Just as the crypto-sphere was starting to recover from the drama of LUNA and Terra Labs’ downfall, another massive, seemingly safe crypto protocol (Celsius Network) appears to be in jeopardy.
So, what is happening to Celsius and what does it mean for investors?
The issues here are different from the LUNA-Terra Labs issue in a lot of ways. For starters, LUNA was a decentralised network, its vulnerability and potential to death-spiral was a part of the code that governed the protocol and was publicly viewable.
Celsius, however, is different – it’s a centralised project. The issues have come from a lack of transparency that obscures exactly where they are holding its users collateral.
What Is Celsius?
Celsius Network is a crypto lending platform that allows users to both borrow and lend cryptocurrencies. However, unlike decentralised lending platforms, Celsius is run by a team of people rather than by a smart contract. Celsius functions much like a traditional bank. Without the rigidity of smart contract deposits, there is some flexibility for Celsius in terms of how they use the crypto that is deposited on their platform.
Celsius, of course, needs to turn a profit. They need to bring in more money through lending than they pay for borrowing. This is why borrowing money from a bank has a higher rate of interest than if you deposit.
So, for example, a bank might charge 5% interest on loans but only pay 2% for deposits. This is a perfectly normal and sustainable model. It gives customers access to loans, allows depositors to earn a return on their funds, and allows the bank to turn a profit.
However, what if the bank starts borrowing money from other sources? What if it starts using deposited collateral to make investments to maximize their return? This puts their customers’ collateral at risk and threatens the bank’s existence.
How Celsius Have Been Managing Your Collateral
Celsius have been depositing its users’ collateral with other protocols to earn a bigger return. This raises the question of where exactly is all this collateral? Well here are a few places where Celsius are known to have staked funds.
- In May 2021, Stakehound lost the keys to its protocol, making cryptocurrencies held on the platform completely inaccessible. An Etherscan search verified that Celsius lost 35,000 ETH during this disaster.
- Celsius also lost $50 million in the BadgerDao hack in December.
- Celsius currently has 288,000 ETH staked in an ETH 2.0 contract. This is a relatively safe way to earn a return on ETH but the coins are inaccessible until the Ethereum Merge is completed. There is no guarantee when that will happen and, until then Celsius cannot provide everyone’s collateral if they all choose to withdraw their funds, leading to insolvency.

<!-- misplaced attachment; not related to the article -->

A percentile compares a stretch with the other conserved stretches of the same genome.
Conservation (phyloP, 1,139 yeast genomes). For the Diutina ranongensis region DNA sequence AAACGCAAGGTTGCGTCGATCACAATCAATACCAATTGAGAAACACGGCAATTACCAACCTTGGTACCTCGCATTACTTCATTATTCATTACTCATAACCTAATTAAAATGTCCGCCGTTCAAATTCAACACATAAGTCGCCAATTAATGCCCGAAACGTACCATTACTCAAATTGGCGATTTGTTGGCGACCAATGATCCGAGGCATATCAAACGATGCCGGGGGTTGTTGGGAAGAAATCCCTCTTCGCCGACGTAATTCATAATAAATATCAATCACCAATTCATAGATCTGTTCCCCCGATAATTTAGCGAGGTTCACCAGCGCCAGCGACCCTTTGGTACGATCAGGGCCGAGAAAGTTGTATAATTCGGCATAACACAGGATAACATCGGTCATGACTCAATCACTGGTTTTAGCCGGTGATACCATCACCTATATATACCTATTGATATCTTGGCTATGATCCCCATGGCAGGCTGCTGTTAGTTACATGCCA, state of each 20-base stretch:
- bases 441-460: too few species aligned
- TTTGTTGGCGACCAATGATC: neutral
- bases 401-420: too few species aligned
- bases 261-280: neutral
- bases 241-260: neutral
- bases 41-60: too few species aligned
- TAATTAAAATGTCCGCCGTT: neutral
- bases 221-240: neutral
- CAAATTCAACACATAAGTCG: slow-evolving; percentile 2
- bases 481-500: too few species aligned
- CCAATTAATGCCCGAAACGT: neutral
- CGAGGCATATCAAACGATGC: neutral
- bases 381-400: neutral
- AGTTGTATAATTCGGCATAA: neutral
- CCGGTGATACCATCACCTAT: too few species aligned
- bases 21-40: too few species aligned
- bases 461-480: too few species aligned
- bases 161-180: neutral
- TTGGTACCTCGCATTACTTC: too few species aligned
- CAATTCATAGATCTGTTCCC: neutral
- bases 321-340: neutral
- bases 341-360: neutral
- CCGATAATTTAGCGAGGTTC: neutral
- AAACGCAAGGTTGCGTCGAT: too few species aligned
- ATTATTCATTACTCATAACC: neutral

Celsius is now borrowing money to pay their customers back. This is a very precarious situation to be in, especially with the current unease surrounding the crypto market.
Celsius Pauses Withdrawals
This all led to Celsius implementing HODL mode. This consisted of a series of barriers designed to make withdrawing more complex, forcing users to submit documents in order to make any outgoing transfers.
Since then however, Celsius have taken the even more dramatic step of completely pausing all withdrawals, swaps, or transfers between accounts. Investors now have no access at all to their funds. The apparent reason for this is to give them time to stabilize liquidity. However, with the above information it’s difficult to see Celsius being able to find the required liquidity.
Investors looking for an explanation appeared to be in luck as CEO Mashinsky was due to attend an AMA. However, he apparently lost his voice just before his appearance, adding to investors’ mounting frustration.
If there’s one thing constructive to say about this, it’s that the solution to is already already provided by crypto – or at least, the tech and philosophy on which it was created. One of the most inherently valuable parts of cryptocurrency is the transparency that it offers. Decentralised protocols allow you to track funds you’ve deposited on the blockchain and see what they are currently being used for.
This is the problem with more centralised projects like Celsius. It has the same lack of transparency as a traditional bank, but, because it manages crypto assets rather than government issued currencies, it has none of the regulations that protect customers.
Using these platforms carries an inherent risk. Ultimately, any time you’re thinking of giving a centralised body any jurisdiction over your crypto assets, make sure you are aware of exactly how they make a profit and if it’s sustainable – if it over-promises, you should generally steer clear.
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